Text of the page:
There has been a surge of interest, in recent years, in identifying the neural correlates of religious experience. Some scientists, particularly Sam Harris, have used this as a methodology to attack religion and portray it as a backward set of biased assumptions. However, we need not be afraid of this line of scientific exploration. When conducted well, and when its limitations are understood, it can enrich our understanding of prayer, and perhaps improve our prayer lives as well.
So what does neuroscience tell us about the “cry of the heart”?
Prayer is participation in a relationship with God.
The same brain regions activated by prayer are those involved in speaking to a loved one. In particular, this study shows activation of regions are involved in theory of mind (understanding another’s unique perspective) and the default mode network (evaluating past and future experiences of self). The study was conducted in evangelical or charismatic groups; I think Catholics can learn from these groups how to incorporate more interpersonal dialogue in mental prayer, how to experience God’s intimate nearness. For after all, in the words of St. Augustine, God is closer to us than we are to ourselves.
Prayer is incredibly good for you.
Forms of prayer have been linked to psychological and biological changes for greater health. Regular prayer reduces blood pressure, heart rate, and improves your heart’s synchronization with your breathing. Prayer about God’s love alters levels of key hormones like melatonin, and neurotransmitters like serotonin. The immune system gets a boost too, and disease states are improved. More broadly, pain and anxiety states are blunted, while positive mood spikes. And in studies comparing the effects of secular meditation to those of prayer, prayer undeniably comes out on top.
In the words of Fr. Giussani, it is “the request to God that sets you right, that sets you back on balance, that makes your eyes lucid again, that gives strength to your heart.” Thus, “that reading the Psalms of Lauds, of Sext, of Vespers and of Compline, reading the Psalms with attention renews all of you, serves to renew all of you.”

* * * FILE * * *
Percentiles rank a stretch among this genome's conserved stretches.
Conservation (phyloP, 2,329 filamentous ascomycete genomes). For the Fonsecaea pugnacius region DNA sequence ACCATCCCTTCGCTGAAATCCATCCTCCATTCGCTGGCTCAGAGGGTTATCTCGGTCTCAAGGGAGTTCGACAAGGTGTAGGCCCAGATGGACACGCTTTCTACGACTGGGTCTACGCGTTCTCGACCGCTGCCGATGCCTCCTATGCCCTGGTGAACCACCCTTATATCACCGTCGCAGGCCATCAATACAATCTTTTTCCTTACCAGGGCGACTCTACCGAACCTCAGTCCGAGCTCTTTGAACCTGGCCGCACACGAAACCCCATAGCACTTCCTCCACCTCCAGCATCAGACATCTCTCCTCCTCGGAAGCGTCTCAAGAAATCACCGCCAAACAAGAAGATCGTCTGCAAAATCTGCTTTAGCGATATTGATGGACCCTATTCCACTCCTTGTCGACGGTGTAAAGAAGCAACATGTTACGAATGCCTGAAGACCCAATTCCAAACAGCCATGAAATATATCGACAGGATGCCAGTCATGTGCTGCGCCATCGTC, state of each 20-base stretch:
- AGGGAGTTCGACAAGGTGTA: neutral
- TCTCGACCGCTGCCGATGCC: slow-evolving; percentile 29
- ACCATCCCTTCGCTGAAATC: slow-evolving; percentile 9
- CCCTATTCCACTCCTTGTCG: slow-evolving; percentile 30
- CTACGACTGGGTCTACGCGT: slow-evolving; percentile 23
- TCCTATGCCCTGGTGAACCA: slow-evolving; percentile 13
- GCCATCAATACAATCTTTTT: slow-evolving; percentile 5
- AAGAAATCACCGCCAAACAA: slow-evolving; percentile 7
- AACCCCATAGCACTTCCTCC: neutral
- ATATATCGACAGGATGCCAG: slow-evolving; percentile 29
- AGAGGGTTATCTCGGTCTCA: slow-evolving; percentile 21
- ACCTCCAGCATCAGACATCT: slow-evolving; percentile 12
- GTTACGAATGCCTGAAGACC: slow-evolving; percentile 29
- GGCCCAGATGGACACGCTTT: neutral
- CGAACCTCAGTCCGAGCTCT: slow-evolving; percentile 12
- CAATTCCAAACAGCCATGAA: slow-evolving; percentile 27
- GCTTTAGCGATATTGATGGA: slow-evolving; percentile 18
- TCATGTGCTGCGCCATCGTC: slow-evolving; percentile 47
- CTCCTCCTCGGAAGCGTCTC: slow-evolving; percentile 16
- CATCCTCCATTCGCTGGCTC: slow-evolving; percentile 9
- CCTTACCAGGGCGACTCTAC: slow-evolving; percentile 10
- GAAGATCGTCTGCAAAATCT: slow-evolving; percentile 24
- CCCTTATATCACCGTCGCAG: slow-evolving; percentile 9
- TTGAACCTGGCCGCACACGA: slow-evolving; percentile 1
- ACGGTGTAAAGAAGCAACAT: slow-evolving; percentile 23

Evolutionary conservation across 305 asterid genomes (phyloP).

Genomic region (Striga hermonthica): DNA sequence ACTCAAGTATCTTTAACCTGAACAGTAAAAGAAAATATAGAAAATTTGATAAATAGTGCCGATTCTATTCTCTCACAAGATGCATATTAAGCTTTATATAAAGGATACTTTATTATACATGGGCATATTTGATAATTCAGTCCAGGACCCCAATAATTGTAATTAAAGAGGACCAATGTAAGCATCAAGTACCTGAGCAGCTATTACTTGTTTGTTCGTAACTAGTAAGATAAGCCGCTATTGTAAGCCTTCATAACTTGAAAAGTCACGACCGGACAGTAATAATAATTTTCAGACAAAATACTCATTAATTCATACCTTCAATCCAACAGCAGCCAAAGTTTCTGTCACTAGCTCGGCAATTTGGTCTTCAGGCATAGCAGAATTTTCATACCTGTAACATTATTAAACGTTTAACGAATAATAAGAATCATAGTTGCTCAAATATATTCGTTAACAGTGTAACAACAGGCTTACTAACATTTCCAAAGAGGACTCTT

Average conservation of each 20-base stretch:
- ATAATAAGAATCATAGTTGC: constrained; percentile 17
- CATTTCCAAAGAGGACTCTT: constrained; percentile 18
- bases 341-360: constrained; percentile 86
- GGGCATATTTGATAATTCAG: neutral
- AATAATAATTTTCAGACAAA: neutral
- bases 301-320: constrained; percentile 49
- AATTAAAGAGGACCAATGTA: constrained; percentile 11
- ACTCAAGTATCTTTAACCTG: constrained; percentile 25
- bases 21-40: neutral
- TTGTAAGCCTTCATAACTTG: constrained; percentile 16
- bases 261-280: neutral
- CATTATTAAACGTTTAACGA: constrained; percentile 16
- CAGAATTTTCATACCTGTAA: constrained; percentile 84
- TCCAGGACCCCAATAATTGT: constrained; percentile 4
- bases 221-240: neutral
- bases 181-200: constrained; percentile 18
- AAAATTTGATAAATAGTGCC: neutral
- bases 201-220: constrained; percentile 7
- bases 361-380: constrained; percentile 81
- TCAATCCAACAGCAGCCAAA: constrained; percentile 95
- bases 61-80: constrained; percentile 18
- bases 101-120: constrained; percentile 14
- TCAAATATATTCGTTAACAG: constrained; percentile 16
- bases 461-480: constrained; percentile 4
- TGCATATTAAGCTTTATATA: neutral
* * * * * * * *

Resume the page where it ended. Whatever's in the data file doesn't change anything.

Prayer changes your brain function.
How do these effects come about? Regular prayer boosts the activity of the anterior cingulate cortex. This is a part of the brain implicated in affection, compassion and empathy. It also decreases activity in the parietal cortex. Ordinarily, this cortex is activated when you’re thinking about yourself, suggesting that prayer helps you feel “at one” with the Lord. Finally, striving to be united to God’s love increases the activity of the frontal lobe, the rational area of your brain responsible for higher-level thought. This shifts activity away from your lower-brain, responsible for emotions and more basic instincts.
Importantly, praying about God’s wrath may have the opposite effect, shifting activity from the cortex to your limbic system. This elevates your stress response, which has detrimental effects on your health. Praying about God’s anger also makes us less likely to forgive ourselves and others. This is not to say there’s never a place for experiencing God’s anger; it can be a powerful driver of behavioral change. However, fear of God should be united to rest of the gifts and fruits of the Holy Spirit.
But we haven’t studied the healing effects of prayer.
Often, we pray for healing from illness and disease. But the scientific literature on the healing effects of prayer is conflicting and riddled with factors that confuse results. First, prayer that is supported by deep faith may be associated with all the benefits of the placebo effect. Second, there is a phenomenon called spontaneous remission, significant medical improvements in a disease that ordinarily progresses. This happens in individuals who do not pray, and it may occur merely coincidentally with prayer. Third, the patient may experience regression to the mean, or a normal fluctuation of the severity of the illness. Finally, the patient may experience improvements due to nonspecific social support in group prayer. These are more likely to be understood as the effects of divine intervention.
However, these effects don’t “disprove” the effects of prayer. Rather, they could perhaps be natural mechanisms through which God responds to prayers asking for healing, because divine healing doesn’t have to be a bolt of lightning from the sky.
We have a long way to go.
As powerful as these methods are, neuroimaging studies face severe limitations. So far, we have yet to find a way to measure changes in neurotransmitter levels and micro-circuitry structure, in an ethical and non-invasive way. Furthermore, differing definitions “prayer” involved make it harder to generalize results from multiple studies. They also fail to measure confounding variables, like faith and religiosity.
So prayer remains a mystery, scientifically speaking. But given what we do know, we have good reason to follow St. Elizabeth Ann Seton, who exhorts us:
We must pray without ceasing, in every occurrence and employment of our lives – that prayer which is rather a habit of lifting up the heart to God as in a constant communication with Him.
Further reading recommendations
Fr. Thomas Dubay’s Deep Conversion Deep Prayer offers an overview of the spiritual life and practical advice for developing a deep prayer life.
For more of the neuroscience research, see the work of Dr. Andrew Newberg.